I was averse to buying an annuity – all your money gone in exchange for a small income, gambling on how long you will live, and no opportunity to reverse your decision as you are buying an insurance.
I had what I regarded as a good financial adviser who set up a SIPP. The charges are reasonable, they manage the investments for me, pay the income and PAYE. No complaints so far, but expertise needs paying for. Would I manage my investments as well as they do, and escape fees? I very much doubt it. SIPPs now seem more attractive as the punitive tax on cessation seems to have gone, and you retain control over your pot.

Planner says:
16 June 2014

I agree that SIPP’s are a good option particularly if you have existing pension income from say a final salary scheme plus a State Pension. Otherwise an annuity would give the peace of mind of a known income for life – the downside of course is that annuity rates are currently low and unlikely to improve. I do intend to move my Stakeholder funds into a SIPP; there are a number of providers (see Which Money July 2012 for a review of SIPP’s) however my view is that I could manage my investments in a SIPP myself without having the overhead of a financial advisor’s charges on top of charges for holding investments in a SIPP. I still maintain that there is a wealth of free information available to help with creating an investment portfolio and I don’t believe that a financial advisor’s crystal ball is any better than mine!

It isn’t a question of coming unstuck without the right advice. The financial services industry, including its advisors and the relevant government agencies have failed the consumer over many important issues over many years. Does anyone remember pensions mis-selling, with profits policies,extended warranties, payment protection insurance and free standing AVC’s. However financially literate you are you will still get caught occasionally by the sharks but the individuals level of financial literacy is still the best protection against getting caught and the best way of achieving this is through education.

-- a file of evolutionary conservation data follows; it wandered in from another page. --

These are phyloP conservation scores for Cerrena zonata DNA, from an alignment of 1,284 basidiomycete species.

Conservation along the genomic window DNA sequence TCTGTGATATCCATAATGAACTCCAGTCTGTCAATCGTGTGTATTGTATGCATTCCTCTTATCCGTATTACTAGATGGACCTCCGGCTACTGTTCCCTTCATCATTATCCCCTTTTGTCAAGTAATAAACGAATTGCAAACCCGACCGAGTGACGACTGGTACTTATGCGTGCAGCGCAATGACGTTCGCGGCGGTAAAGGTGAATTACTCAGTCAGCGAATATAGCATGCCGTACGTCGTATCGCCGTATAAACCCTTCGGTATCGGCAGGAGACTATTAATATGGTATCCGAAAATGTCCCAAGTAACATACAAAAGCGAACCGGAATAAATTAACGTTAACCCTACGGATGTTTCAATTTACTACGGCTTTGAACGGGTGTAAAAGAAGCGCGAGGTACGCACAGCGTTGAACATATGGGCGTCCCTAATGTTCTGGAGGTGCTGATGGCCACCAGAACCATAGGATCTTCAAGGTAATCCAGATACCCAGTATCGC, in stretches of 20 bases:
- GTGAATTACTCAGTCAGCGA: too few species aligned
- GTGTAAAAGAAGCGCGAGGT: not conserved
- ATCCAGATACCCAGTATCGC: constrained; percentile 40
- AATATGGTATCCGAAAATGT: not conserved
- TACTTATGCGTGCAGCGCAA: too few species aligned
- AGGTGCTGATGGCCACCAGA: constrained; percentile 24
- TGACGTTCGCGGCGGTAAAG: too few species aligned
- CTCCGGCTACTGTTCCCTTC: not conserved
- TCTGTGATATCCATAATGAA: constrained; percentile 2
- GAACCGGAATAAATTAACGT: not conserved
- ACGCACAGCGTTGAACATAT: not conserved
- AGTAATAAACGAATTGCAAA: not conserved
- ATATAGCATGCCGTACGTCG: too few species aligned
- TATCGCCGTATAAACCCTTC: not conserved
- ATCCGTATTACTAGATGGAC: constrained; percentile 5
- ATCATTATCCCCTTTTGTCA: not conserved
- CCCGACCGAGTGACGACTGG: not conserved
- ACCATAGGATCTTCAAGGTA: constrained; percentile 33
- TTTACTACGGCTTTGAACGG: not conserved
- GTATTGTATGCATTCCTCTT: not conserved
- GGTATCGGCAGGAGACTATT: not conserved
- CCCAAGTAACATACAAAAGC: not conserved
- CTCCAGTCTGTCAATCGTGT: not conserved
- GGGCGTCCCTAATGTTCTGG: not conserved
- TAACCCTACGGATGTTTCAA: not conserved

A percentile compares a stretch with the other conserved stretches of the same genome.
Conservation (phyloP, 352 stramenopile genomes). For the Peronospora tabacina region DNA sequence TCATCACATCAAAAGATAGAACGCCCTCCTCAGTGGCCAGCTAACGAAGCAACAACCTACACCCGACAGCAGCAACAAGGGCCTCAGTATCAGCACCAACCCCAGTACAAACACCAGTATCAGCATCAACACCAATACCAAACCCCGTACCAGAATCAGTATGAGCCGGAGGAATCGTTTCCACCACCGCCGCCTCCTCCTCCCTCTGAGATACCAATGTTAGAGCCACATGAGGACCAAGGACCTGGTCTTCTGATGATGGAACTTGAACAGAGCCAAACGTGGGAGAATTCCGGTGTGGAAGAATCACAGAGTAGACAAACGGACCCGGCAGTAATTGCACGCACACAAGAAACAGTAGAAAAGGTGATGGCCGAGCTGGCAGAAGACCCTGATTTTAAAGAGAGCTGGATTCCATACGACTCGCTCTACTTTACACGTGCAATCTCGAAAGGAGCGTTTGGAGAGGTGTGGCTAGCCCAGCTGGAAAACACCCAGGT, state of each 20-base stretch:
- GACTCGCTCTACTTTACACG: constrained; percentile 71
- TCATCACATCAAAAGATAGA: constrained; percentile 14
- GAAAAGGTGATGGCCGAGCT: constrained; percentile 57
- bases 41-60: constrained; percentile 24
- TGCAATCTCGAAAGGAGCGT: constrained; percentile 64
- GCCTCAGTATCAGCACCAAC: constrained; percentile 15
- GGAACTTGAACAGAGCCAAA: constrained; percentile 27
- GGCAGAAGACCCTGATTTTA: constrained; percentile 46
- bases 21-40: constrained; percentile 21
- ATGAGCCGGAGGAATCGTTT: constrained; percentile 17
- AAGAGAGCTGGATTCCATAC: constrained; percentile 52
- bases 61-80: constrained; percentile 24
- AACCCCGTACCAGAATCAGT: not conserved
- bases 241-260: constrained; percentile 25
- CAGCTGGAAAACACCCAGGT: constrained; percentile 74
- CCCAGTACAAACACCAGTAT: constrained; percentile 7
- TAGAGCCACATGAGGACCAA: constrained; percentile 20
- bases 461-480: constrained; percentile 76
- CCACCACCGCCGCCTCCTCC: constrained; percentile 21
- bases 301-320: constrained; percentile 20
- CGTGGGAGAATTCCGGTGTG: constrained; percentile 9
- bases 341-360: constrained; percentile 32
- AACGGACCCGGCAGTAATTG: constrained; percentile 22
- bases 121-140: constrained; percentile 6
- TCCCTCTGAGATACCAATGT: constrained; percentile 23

I’m just looking into my stakeholder pension options and looks a nightmare ,one gets 25% tax free and that’s it, we save all our life and our (silent) patner called government will always take a share of our money but we have a chance: guess how long we are going to live!!

The likelihood is that you did not pay tax on the contributions you made to your pension scheme so when you draw it as income it is taxable [subject to allowances]. The rate of tax payable now might be lower than you might have had to pay when you paid into your scheme if your contributions had been taken from your taxed income.